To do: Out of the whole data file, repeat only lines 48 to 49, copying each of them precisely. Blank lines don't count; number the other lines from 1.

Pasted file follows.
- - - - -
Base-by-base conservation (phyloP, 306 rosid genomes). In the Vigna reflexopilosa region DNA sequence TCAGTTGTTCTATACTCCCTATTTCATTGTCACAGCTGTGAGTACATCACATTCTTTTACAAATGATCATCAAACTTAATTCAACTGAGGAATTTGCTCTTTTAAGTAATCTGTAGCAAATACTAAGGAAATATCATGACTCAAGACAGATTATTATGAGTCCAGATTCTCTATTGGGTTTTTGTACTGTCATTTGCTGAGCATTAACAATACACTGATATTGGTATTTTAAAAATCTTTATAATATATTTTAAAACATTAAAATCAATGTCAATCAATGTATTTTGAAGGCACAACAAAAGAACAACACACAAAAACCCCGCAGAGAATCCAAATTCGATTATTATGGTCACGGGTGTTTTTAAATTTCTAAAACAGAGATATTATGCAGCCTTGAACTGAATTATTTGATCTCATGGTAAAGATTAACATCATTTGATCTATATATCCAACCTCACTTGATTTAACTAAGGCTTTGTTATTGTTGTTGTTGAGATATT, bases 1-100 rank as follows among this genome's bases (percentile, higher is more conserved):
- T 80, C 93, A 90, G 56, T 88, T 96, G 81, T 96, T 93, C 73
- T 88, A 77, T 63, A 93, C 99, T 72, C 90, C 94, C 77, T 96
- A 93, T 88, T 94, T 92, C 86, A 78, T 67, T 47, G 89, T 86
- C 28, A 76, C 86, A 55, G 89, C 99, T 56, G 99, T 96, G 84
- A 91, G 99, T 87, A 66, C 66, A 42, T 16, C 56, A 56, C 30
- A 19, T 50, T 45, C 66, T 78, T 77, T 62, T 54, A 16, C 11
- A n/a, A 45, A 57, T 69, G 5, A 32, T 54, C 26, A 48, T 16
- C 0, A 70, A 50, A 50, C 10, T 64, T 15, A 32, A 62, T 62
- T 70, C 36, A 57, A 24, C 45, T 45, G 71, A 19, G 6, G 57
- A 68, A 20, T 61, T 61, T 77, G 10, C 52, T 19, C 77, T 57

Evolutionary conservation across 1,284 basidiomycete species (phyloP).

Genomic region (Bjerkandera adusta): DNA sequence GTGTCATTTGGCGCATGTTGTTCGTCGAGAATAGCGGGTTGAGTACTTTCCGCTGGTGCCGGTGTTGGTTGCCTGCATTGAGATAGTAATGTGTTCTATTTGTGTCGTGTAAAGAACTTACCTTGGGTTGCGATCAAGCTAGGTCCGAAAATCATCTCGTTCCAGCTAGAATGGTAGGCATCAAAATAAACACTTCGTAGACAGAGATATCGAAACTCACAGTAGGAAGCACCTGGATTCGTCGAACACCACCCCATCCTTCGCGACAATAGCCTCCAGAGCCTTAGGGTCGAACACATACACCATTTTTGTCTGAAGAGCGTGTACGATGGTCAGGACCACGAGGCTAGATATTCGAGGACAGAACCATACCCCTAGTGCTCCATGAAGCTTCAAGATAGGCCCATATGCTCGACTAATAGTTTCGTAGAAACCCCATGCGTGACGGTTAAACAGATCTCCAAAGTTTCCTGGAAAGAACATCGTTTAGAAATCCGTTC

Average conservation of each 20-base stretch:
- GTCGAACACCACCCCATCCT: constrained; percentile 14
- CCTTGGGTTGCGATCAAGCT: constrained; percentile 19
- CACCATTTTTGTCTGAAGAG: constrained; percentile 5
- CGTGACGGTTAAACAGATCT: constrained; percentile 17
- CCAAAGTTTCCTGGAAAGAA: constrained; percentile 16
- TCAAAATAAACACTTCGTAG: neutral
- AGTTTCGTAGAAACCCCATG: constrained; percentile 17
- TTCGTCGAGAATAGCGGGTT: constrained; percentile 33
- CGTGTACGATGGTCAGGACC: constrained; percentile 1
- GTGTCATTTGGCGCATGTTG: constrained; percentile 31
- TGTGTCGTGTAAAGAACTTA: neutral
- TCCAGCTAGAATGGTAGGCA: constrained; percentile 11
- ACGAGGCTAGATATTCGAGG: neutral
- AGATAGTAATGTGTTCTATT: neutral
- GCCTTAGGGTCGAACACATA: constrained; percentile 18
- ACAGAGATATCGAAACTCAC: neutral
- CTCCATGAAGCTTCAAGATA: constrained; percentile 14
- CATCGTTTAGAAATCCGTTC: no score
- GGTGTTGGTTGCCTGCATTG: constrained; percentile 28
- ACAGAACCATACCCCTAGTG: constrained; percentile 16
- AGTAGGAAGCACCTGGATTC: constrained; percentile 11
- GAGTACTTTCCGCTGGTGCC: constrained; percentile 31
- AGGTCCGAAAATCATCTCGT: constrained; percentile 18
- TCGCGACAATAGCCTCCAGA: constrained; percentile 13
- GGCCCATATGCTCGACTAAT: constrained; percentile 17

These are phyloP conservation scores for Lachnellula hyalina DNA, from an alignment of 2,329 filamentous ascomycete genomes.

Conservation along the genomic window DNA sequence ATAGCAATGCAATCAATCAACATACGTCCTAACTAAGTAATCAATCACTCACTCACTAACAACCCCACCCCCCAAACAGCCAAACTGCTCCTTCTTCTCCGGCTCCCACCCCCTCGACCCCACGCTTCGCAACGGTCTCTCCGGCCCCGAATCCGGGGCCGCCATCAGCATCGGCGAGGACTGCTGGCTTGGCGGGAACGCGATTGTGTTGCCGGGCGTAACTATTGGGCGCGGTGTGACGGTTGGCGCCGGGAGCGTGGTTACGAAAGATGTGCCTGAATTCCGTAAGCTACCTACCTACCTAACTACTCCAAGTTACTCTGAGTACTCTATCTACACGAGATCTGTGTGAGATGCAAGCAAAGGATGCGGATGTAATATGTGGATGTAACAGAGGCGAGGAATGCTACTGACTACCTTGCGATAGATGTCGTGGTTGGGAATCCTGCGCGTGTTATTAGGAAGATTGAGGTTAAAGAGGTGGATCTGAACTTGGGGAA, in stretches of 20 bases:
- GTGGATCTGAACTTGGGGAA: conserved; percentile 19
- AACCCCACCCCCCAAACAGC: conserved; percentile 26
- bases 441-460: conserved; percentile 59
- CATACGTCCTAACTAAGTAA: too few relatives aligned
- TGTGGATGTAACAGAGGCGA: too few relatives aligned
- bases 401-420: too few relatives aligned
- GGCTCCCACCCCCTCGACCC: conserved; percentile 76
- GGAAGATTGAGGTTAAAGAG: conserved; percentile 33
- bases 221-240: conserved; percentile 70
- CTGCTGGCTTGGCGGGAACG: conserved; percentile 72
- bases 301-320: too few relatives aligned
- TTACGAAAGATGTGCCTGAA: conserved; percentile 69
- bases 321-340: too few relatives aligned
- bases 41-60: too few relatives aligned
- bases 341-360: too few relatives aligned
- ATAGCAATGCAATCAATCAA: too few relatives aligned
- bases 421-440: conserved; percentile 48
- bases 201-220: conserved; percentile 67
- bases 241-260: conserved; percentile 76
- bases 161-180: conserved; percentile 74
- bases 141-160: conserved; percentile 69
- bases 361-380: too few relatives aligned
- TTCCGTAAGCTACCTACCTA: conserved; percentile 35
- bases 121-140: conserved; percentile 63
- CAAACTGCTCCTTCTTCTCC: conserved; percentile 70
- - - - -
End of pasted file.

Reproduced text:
- GGCTCCCACCCCCTCGACCC: conserved; percentile 76
- GGAAGATTGAGGTTAAAGAG: conserved; percentile 33